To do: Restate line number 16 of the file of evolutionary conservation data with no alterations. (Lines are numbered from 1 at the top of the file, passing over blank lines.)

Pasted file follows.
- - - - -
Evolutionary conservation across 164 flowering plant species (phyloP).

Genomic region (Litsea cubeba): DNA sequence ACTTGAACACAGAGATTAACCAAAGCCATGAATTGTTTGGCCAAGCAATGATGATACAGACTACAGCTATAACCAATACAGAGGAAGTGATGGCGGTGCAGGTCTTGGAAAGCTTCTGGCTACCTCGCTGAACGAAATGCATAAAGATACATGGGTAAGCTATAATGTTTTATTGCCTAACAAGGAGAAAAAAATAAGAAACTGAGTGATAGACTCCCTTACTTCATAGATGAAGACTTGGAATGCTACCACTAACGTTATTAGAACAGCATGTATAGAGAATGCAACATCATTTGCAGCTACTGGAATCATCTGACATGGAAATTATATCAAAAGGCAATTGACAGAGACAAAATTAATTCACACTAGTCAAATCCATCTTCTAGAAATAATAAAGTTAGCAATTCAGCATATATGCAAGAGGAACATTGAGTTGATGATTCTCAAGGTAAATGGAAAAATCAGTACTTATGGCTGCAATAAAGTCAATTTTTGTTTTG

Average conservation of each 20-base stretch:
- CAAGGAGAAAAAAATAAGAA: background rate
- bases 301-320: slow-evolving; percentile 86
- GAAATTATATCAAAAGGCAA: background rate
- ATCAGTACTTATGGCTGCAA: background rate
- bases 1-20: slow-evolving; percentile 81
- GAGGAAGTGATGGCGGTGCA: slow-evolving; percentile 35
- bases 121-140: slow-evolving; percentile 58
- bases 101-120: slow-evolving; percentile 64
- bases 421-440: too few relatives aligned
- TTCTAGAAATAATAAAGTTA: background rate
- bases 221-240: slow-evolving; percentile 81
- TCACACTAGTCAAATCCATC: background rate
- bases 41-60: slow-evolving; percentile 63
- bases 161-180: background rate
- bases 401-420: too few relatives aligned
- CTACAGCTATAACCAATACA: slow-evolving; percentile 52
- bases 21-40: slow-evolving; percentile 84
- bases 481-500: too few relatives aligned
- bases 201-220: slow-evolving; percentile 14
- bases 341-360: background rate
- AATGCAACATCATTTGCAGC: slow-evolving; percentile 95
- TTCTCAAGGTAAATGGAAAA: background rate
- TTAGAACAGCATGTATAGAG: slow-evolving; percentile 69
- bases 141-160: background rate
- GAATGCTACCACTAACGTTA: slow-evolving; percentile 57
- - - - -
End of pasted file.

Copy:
- bases 41-60: slow-evolving; percentile 63